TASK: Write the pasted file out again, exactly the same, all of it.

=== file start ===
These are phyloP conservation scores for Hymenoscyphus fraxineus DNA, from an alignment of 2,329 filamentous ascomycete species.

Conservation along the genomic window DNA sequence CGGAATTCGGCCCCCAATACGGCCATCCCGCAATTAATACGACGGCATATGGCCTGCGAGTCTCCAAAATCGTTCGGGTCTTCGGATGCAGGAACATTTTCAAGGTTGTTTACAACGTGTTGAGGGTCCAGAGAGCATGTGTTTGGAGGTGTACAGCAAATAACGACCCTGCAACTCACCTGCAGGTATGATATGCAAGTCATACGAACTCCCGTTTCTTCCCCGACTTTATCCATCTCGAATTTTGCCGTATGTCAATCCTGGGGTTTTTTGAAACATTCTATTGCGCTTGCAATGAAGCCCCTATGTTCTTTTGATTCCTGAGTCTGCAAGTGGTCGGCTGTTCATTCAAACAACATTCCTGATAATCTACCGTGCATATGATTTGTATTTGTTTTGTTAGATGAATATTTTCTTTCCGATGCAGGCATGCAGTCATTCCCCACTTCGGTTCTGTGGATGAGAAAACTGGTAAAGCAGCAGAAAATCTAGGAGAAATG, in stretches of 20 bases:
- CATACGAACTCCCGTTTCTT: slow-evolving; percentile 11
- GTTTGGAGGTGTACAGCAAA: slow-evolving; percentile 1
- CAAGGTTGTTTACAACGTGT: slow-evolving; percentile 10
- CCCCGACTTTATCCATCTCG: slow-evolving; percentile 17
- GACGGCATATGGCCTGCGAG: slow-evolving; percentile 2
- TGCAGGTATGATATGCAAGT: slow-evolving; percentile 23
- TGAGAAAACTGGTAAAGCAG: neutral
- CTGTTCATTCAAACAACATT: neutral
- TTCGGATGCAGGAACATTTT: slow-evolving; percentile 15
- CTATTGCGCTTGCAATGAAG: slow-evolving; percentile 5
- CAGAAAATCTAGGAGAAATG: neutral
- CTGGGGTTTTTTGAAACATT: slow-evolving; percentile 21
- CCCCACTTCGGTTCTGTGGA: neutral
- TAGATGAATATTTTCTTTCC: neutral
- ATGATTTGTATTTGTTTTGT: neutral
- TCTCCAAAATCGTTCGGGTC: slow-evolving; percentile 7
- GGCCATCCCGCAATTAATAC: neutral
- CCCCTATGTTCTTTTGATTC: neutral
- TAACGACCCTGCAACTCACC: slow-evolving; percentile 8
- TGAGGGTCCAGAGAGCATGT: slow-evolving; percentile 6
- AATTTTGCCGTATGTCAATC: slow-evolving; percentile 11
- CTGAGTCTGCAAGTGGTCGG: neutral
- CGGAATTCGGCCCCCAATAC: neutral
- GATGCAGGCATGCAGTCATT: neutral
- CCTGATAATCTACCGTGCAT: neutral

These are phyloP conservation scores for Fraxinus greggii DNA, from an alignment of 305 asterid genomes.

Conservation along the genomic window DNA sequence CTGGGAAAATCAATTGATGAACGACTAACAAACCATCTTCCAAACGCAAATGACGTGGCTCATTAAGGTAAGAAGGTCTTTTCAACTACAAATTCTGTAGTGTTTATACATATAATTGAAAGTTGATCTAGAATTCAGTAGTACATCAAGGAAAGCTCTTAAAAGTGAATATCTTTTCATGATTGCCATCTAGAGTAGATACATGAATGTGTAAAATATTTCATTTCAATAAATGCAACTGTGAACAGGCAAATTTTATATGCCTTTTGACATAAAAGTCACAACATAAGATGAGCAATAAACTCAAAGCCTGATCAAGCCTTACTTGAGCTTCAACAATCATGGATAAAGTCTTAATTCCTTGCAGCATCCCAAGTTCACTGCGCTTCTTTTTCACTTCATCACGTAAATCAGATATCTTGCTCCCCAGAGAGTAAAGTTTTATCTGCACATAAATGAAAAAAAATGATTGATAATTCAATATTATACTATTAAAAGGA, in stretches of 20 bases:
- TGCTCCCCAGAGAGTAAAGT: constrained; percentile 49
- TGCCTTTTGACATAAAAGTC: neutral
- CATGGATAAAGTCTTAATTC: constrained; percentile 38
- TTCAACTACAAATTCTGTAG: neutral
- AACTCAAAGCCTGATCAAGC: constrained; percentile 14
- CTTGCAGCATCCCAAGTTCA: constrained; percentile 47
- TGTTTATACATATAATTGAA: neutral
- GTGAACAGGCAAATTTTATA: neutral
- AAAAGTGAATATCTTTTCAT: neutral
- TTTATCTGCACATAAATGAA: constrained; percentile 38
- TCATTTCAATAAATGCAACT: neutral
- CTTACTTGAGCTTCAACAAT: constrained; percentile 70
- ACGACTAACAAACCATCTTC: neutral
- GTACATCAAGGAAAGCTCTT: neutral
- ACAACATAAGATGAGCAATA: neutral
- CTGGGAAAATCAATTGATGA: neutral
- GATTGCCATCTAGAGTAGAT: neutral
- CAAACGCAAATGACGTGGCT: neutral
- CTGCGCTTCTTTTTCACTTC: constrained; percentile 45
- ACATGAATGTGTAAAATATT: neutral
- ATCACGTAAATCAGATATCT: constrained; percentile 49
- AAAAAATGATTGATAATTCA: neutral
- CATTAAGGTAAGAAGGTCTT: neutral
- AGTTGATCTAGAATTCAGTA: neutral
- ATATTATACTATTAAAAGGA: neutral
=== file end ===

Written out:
These are phyloP conservation scores for Hymenoscyphus fraxineus DNA, from an alignment of 2,329 filamentous ascomycete species.

Conservation along the genomic window DNA sequence CGGAATTCGGCCCCCAATACGGCCATCCCGCAATTAATACGACGGCATATGGCCTGCGAGTCTCCAAAATCGTTCGGGTCTTCGGATGCAGGAACATTTTCAAGGTTGTTTACAACGTGTTGAGGGTCCAGAGAGCATGTGTTTGGAGGTGTACAGCAAATAACGACCCTGCAACTCACCTGCAGGTATGATATGCAAGTCATACGAACTCCCGTTTCTTCCCCGACTTTATCCATCTCGAATTTTGCCGTATGTCAATCCTGGGGTTTTTTGAAACATTCTATTGCGCTTGCAATGAAGCCCCTATGTTCTTTTGATTCCTGAGTCTGCAAGTGGTCGGCTGTTCATTCAAACAACATTCCTGATAATCTACCGTGCATATGATTTGTATTTGTTTTGTTAGATGAATATTTTCTTTCCGATGCAGGCATGCAGTCATTCCCCACTTCGGTTCTGTGGATGAGAAAACTGGTAAAGCAGCAGAAAATCTAGGAGAAATG, in stretches of 20 bases:
- CATACGAACTCCCGTTTCTT: slow-evolving; percentile 11
- GTTTGGAGGTGTACAGCAAA: slow-evolving; percentile 1
- CAAGGTTGTTTACAACGTGT: slow-evolving; percentile 10
- CCCCGACTTTATCCATCTCG: slow-evolving; percentile 17
- GACGGCATATGGCCTGCGAG: slow-evolving; percentile 2
- TGCAGGTATGATATGCAAGT: slow-evolving; percentile 23
- TGAGAAAACTGGTAAAGCAG: neutral
- CTGTTCATTCAAACAACATT: neutral
- TTCGGATGCAGGAACATTTT: slow-evolving; percentile 15
- CTATTGCGCTTGCAATGAAG: slow-evolving; percentile 5
- CAGAAAATCTAGGAGAAATG: neutral
- CTGGGGTTTTTTGAAACATT: slow-evolving; percentile 21
- CCCCACTTCGGTTCTGTGGA: neutral
- TAGATGAATATTTTCTTTCC: neutral
- ATGATTTGTATTTGTTTTGT: neutral
- TCTCCAAAATCGTTCGGGTC: slow-evolving; percentile 7
- GGCCATCCCGCAATTAATAC: neutral
- CCCCTATGTTCTTTTGATTC: neutral
- TAACGACCCTGCAACTCACC: slow-evolving; percentile 8
- TGAGGGTCCAGAGAGCATGT: slow-evolving; percentile 6
- AATTTTGCCGTATGTCAATC: slow-evolving; percentile 11
- CTGAGTCTGCAAGTGGTCGG: neutral
- CGGAATTCGGCCCCCAATAC: neutral
- GATGCAGGCATGCAGTCATT: neutral
- CCTGATAATCTACCGTGCAT: neutral

These are phyloP conservation scores for Fraxinus greggii DNA, from an alignment of 305 asterid genomes.

Conservation along the genomic window DNA sequence CTGGGAAAATCAATTGATGAACGACTAACAAACCATCTTCCAAACGCAAATGACGTGGCTCATTAAGGTAAGAAGGTCTTTTCAACTACAAATTCTGTAGTGTTTATACATATAATTGAAAGTTGATCTAGAATTCAGTAGTACATCAAGGAAAGCTCTTAAAAGTGAATATCTTTTCATGATTGCCATCTAGAGTAGATACATGAATGTGTAAAATATTTCATTTCAATAAATGCAACTGTGAACAGGCAAATTTTATATGCCTTTTGACATAAAAGTCACAACATAAGATGAGCAATAAACTCAAAGCCTGATCAAGCCTTACTTGAGCTTCAACAATCATGGATAAAGTCTTAATTCCTTGCAGCATCCCAAGTTCACTGCGCTTCTTTTTCACTTCATCACGTAAATCAGATATCTTGCTCCCCAGAGAGTAAAGTTTTATCTGCACATAAATGAAAAAAAATGATTGATAATTCAATATTATACTATTAAAAGGA, in stretches of 20 bases:
- TGCTCCCCAGAGAGTAAAGT: constrained; percentile 49
- TGCCTTTTGACATAAAAGTC: neutral
- CATGGATAAAGTCTTAATTC: constrained; percentile 38
- TTCAACTACAAATTCTGTAG: neutral
- AACTCAAAGCCTGATCAAGC: constrained; percentile 14
- CTTGCAGCATCCCAAGTTCA: constrained; percentile 47
- TGTTTATACATATAATTGAA: neutral
- GTGAACAGGCAAATTTTATA: neutral
- AAAAGTGAATATCTTTTCAT: neutral
- TTTATCTGCACATAAATGAA: constrained; percentile 38
- TCATTTCAATAAATGCAACT: neutral
- CTTACTTGAGCTTCAACAAT: constrained; percentile 70
- ACGACTAACAAACCATCTTC: neutral
- GTACATCAAGGAAAGCTCTT: neutral
- ACAACATAAGATGAGCAATA: neutral
- CTGGGAAAATCAATTGATGA: neutral
- GATTGCCATCTAGAGTAGAT: neutral
- CAAACGCAAATGACGTGGCT: neutral
- CTGCGCTTCTTTTTCACTTC: constrained; percentile 45
- ACATGAATGTGTAAAATATT: neutral
- ATCACGTAAATCAGATATCT: constrained; percentile 49
- AAAAAATGATTGATAATTCA: neutral
- CATTAAGGTAAGAAGGTCTT: neutral
- AGTTGATCTAGAATTCAGTA: neutral
- ATATTATACTATTAAAAGGA: neutral